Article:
Associated Press 
On other occasions, Dallek writes, Nixon and Kissinger’s cynicism and unreasonable fear of defeat interacted to produce some of the administration’s ugliest moments. Above all, the two men needlessly prolonged and expanded the Vietnam War in a disastrous attempt to stave off a Communist victory at a moment when most Americans and most of the world wanted the fighting to end. In Chile, Nixon and Kissinger conspired to overthrow the Socialist government of Salvador Allende — and to bring the murderous regime of Augusto Pinochet to power — even though they could not identify any specific way in which Allende threatened the United States. Their fear that a leftist government in Chile might inspire radicals throughout Latin America was, Dallek charges, “nothing more than paranoia.”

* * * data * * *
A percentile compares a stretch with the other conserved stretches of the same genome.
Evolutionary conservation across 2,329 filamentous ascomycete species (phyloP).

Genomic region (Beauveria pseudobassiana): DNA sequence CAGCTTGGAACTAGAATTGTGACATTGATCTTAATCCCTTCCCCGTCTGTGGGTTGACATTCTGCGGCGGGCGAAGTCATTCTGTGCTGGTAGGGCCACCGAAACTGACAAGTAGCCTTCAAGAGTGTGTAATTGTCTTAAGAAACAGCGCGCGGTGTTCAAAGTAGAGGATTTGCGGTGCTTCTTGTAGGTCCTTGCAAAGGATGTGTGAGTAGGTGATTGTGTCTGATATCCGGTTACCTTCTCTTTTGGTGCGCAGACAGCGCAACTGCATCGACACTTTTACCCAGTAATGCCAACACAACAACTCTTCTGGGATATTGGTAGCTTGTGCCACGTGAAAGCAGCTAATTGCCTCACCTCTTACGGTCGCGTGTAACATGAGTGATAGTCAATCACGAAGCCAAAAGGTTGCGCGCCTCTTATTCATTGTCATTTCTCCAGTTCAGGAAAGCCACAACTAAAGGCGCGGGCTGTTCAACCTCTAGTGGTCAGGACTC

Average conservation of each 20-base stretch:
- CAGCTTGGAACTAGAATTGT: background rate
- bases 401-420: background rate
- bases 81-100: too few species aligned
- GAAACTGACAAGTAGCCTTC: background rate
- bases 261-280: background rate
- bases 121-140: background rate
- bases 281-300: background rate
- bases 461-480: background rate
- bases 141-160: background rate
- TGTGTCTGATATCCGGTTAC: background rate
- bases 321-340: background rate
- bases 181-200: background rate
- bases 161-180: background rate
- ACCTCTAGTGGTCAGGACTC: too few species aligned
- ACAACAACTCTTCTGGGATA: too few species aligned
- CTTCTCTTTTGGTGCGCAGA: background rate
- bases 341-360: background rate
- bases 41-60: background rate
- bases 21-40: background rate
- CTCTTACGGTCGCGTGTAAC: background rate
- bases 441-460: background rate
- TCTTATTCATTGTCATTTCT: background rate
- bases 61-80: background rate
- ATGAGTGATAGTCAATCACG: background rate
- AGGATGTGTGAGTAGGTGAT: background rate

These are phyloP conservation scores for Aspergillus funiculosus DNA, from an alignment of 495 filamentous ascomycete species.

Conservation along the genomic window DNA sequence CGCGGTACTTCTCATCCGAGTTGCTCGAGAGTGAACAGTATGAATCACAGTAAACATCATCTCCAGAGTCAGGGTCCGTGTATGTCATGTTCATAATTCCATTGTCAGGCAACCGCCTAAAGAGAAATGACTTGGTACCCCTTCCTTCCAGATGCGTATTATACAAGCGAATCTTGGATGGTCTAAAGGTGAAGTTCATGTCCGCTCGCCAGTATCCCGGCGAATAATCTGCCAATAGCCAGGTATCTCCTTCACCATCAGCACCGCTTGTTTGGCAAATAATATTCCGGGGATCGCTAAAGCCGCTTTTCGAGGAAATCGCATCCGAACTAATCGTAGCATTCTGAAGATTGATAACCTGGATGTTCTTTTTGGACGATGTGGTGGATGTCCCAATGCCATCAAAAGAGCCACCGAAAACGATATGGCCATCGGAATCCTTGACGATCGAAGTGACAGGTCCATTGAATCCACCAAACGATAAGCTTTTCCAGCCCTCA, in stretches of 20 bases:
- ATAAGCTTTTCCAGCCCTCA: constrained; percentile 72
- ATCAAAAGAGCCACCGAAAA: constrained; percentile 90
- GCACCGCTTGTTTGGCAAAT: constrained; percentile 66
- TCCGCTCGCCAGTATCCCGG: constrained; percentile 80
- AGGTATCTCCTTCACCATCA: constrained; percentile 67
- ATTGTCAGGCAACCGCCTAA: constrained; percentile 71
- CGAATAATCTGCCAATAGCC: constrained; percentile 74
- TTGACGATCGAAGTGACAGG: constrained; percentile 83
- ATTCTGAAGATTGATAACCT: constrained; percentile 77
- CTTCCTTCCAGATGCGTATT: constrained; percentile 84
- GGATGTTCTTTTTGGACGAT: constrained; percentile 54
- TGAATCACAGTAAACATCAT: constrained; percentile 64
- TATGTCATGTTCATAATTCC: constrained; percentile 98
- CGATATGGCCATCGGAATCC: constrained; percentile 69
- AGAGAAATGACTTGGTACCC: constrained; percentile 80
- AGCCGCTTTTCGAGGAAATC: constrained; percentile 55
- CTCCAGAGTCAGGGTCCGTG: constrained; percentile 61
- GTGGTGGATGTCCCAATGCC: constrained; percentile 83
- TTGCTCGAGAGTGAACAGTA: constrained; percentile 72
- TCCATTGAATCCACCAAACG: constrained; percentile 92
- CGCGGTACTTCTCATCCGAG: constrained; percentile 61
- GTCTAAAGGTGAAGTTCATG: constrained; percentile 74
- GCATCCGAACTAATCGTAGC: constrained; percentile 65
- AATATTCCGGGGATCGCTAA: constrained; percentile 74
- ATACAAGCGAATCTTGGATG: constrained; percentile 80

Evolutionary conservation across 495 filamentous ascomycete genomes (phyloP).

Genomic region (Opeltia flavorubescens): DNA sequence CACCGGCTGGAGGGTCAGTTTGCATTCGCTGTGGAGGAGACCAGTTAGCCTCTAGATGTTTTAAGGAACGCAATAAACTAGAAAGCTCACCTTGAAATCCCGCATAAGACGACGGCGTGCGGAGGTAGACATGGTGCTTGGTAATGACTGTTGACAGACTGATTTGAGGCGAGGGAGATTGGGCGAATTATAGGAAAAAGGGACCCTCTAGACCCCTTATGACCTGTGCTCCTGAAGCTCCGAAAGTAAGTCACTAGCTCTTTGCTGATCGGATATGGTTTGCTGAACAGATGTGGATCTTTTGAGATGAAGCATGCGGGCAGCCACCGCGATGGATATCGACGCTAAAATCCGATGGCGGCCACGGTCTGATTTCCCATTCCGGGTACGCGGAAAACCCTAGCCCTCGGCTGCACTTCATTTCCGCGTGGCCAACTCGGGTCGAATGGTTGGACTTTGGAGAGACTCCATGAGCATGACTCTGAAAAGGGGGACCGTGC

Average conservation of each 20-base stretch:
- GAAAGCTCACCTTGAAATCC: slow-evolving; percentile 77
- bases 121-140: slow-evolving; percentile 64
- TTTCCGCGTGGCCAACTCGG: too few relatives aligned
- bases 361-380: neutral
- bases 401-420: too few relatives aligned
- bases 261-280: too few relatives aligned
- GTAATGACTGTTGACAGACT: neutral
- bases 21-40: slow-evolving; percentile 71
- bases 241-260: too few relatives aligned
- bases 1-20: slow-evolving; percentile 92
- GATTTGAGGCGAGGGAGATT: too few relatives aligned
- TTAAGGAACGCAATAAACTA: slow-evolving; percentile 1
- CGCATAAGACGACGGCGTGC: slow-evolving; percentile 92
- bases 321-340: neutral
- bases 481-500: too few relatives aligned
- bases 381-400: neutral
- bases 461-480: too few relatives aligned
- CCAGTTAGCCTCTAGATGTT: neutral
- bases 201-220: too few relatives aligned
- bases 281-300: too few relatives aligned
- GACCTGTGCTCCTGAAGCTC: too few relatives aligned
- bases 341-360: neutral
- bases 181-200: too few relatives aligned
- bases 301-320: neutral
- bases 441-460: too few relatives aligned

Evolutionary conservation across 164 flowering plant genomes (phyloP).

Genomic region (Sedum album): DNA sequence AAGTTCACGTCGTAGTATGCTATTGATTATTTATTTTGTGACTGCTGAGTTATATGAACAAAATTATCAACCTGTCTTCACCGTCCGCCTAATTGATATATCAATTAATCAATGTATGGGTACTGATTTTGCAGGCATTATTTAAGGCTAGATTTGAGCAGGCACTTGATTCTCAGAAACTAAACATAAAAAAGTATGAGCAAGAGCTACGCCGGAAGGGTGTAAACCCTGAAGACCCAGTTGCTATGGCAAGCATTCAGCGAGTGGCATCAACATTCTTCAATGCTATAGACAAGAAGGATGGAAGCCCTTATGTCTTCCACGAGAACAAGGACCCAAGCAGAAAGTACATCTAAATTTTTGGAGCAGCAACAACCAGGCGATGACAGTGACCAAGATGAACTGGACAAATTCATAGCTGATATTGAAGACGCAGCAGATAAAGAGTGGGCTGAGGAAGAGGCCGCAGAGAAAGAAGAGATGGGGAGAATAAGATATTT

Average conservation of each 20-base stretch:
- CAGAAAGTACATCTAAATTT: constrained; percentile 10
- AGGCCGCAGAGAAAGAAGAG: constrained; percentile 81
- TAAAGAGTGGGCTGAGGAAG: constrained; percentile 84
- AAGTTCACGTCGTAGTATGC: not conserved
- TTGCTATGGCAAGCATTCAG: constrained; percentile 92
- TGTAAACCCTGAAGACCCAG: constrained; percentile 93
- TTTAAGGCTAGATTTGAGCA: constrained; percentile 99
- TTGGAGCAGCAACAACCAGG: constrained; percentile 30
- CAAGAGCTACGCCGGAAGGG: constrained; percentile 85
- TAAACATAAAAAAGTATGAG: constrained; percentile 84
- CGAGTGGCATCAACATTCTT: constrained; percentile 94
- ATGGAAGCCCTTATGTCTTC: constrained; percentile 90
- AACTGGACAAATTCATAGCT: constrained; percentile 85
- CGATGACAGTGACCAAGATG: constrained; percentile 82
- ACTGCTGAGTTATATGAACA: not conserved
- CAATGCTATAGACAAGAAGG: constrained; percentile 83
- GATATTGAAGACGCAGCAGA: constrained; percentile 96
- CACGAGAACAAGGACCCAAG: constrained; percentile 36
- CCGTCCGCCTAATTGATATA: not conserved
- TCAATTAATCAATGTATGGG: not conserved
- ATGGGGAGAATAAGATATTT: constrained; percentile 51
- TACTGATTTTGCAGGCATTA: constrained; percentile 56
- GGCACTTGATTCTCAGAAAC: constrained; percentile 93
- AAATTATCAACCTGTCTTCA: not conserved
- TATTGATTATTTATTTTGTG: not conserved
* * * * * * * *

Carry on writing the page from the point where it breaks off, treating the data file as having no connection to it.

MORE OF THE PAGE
What’s more, Dallek presents a devastating account of irresponsibility and dysfunction within the White House as the Watergate scandal unfolded. Desperate to save their careers, Nixon and Kissinger schemed to manipulate foreign policy to distract attention from the deepening domestic crisis. When these efforts failed, an increasingly unbalanced and alcohol-fogged Nixon abandoned foreign affairs almost entirely, leaving Kissinger in charge as a sort of unelected “co-president.” At the start of the 1973 Middle East war, Kissinger delayed informing Nixon for two and a half hours because of uncertainty about the politically embattled president’s ability to cope with urgent decisions.